1. Start NOW
Don’t wait to start. Start on the very day that you decide to. You don’t have to wait for the first of the month, for the kids to go back to school or for MONDAY. You can start today. 
2. Start SLOWLY
Your body will need time to adapt to exercise again so start slowly with lower weight, reps or sets than you have been accustomed to. If you are a seasoned campaigner in the gym it won’t take you long to get that conditioning back but just give yourself a little time. You will know when your conditioning and fitness have returned to normal.
3. Start SIMPLE
Use closed chain exercises and machine based weights to help you get back the neuromuscular elements required to progress to more advanced, open chain and unstable movements.
4. Set GOALS
I’m not talking about some nonsensical New Year’s Resolution. I’m talking about something specific. Treat yourself like an athlete. You don’t have to be one to think like one. Choose a goal and tailor your training to meet that goal. 
5. Make every change LONG TERM.
Ask yourself the following questions regarding every change you are considering to make to your lifestyle:
a.Can I maintain this for a day?
b.Can I maintain this for a week?
c.Can I maintain this for a month?
d.Can I maintain this for a year?
e.Can I maintain this for the rest of my life?
It sounds pedantic but ask yourself these questions in this order to emphasise the gravity of making a serious change. If you can’t commit to a long term change then you may be wasting your time with this goal or you may need to modify it slightly to make it work.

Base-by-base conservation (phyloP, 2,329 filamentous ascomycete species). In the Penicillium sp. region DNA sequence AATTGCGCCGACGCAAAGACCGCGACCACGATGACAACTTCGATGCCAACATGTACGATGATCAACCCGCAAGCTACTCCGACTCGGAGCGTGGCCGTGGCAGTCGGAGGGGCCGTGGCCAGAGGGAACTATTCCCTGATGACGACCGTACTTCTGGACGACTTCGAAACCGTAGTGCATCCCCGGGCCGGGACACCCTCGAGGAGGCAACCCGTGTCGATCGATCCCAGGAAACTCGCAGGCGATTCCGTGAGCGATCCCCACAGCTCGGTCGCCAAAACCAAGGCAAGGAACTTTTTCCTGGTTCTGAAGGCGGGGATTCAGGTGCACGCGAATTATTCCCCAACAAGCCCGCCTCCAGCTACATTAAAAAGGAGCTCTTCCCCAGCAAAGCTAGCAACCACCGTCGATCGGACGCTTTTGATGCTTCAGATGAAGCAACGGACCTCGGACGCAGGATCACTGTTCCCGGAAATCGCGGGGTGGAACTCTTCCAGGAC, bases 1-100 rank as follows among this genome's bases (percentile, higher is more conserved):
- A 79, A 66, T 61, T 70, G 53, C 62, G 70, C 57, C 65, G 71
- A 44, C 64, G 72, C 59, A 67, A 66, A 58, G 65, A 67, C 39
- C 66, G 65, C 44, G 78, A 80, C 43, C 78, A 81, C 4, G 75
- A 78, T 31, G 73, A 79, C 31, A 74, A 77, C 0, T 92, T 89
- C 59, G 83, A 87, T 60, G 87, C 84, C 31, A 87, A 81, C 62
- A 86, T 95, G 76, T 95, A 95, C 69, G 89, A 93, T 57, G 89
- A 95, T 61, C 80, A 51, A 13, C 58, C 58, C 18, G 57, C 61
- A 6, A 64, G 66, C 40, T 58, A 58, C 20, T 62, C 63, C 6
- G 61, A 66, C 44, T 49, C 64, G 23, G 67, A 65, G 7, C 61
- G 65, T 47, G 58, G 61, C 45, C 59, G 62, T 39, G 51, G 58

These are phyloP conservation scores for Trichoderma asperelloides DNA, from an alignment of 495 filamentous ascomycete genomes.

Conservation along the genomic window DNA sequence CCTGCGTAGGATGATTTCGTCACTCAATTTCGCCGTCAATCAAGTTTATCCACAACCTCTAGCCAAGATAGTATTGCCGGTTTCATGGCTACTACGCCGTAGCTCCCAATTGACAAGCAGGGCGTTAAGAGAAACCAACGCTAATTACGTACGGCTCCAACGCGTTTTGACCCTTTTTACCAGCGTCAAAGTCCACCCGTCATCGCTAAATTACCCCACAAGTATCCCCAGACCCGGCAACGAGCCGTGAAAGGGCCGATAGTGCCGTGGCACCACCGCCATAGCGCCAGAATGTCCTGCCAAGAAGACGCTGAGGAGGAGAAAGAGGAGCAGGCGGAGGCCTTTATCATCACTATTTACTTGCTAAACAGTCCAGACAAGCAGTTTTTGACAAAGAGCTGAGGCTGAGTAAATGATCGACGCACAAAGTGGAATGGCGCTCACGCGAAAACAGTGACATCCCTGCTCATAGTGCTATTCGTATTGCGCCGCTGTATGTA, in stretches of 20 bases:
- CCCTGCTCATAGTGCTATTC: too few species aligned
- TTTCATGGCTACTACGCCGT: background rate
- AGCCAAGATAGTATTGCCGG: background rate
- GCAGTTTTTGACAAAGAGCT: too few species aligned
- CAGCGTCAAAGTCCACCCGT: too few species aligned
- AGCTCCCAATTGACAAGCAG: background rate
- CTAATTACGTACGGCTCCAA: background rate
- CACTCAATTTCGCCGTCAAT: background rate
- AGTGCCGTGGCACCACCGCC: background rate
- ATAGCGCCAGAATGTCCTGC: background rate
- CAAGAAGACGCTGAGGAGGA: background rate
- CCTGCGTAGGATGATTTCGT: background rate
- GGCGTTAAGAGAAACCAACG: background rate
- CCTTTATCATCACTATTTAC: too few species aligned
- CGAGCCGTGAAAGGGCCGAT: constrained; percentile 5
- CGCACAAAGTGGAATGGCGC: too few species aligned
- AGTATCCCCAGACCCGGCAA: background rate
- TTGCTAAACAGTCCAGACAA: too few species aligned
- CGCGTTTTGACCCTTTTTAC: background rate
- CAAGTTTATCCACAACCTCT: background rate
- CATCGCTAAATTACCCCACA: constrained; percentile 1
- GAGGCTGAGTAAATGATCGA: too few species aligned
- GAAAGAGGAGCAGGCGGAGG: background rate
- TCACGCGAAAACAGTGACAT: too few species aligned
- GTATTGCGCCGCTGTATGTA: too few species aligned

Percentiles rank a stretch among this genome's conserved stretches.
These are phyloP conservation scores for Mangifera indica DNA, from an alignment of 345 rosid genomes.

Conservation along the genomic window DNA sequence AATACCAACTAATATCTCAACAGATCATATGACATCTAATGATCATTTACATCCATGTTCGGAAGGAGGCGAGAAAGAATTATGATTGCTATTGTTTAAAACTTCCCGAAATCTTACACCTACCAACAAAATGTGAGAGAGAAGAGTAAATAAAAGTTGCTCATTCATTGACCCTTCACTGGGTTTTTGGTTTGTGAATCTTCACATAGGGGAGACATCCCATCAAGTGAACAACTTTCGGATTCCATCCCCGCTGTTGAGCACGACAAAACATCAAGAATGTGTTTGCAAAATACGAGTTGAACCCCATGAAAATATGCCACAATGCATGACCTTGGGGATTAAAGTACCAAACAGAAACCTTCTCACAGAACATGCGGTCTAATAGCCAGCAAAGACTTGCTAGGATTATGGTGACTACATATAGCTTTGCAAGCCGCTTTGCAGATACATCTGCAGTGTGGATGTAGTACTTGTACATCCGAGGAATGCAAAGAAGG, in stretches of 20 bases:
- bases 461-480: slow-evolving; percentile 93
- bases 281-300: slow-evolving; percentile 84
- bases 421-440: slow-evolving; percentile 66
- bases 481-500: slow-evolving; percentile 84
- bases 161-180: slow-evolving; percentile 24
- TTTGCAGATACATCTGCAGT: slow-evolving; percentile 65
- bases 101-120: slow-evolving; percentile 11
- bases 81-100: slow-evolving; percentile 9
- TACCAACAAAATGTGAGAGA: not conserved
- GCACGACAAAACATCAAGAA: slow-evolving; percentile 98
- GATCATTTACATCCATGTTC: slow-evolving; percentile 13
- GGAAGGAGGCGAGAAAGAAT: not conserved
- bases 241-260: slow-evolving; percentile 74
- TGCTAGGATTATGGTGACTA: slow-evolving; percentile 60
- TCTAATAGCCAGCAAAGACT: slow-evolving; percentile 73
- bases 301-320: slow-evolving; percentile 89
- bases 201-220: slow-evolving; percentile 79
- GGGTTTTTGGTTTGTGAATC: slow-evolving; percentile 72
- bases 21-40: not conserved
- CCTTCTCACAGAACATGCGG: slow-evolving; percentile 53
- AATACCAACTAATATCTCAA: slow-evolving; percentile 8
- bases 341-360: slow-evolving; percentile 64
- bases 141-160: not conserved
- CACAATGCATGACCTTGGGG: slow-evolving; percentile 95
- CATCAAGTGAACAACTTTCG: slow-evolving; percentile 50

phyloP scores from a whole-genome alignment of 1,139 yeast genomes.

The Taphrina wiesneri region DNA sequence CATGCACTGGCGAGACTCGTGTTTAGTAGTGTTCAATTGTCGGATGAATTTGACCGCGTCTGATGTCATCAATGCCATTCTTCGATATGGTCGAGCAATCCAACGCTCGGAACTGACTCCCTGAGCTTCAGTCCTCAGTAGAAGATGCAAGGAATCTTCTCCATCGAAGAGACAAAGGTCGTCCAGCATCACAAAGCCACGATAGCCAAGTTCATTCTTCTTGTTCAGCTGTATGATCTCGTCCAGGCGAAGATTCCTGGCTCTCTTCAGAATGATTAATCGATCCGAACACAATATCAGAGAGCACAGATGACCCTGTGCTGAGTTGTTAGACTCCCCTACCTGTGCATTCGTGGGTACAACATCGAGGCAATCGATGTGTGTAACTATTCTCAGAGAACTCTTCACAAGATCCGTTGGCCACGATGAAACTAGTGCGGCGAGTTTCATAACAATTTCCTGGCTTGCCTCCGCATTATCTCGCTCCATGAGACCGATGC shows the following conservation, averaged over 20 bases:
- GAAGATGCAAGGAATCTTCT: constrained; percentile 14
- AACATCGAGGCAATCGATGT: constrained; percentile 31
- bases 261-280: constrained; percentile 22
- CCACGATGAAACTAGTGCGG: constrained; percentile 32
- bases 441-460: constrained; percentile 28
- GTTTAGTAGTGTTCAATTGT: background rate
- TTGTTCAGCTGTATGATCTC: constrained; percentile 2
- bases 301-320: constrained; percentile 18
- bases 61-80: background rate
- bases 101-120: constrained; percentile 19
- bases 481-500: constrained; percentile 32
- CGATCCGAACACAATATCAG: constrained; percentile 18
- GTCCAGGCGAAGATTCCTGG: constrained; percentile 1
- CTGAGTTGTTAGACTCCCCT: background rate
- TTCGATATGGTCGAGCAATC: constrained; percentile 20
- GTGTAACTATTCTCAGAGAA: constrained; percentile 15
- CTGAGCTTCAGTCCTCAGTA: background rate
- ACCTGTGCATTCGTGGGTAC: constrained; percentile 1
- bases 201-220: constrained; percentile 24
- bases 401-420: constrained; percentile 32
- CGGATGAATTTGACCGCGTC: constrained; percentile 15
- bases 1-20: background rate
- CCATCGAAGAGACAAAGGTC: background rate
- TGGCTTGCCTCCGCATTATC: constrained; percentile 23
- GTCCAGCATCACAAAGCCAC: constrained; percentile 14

6. Think BIG
Think BIG to make the most effective changes. Consider the changes to your lifestyle that will make the most difference for the least effort. For health focus on the big 3: smoking, alcohol and exercise. For fitness focus on: progression, variation and consistency. For strength focus on: progression, technique and functionality.
Include others in your lifestyle plans and changes particularly if your change has a universal benefit like resistance training. Including others will make your training more enjoyable, contribute to the health of your friends and family and give you a tremendous psychological and emotional boost.
Remember that at the end of the day you are doing this for YOU. Creating a better version of yourself will help, inspire and create a great role model for others but you need to want to do it for YOURSELF because no-one will call you if you hit the snooze button, no-one will know that you didn’t reach your goal except for you and no-one is a greater critic or supporter of you than yourself.
Create objective measures and don’t cheat yourself or lie to yourself. Create a way to regularly validate your progress or regression. If you don’t do this you will have two problems. One is that if you are successful you will have no way of knowing exactly how far you have come. The second is if you regress you will have no way of assessing this to find out why you regressed so you can make the appropriate changes and try again.
10. Read Step no. 1 again and GO!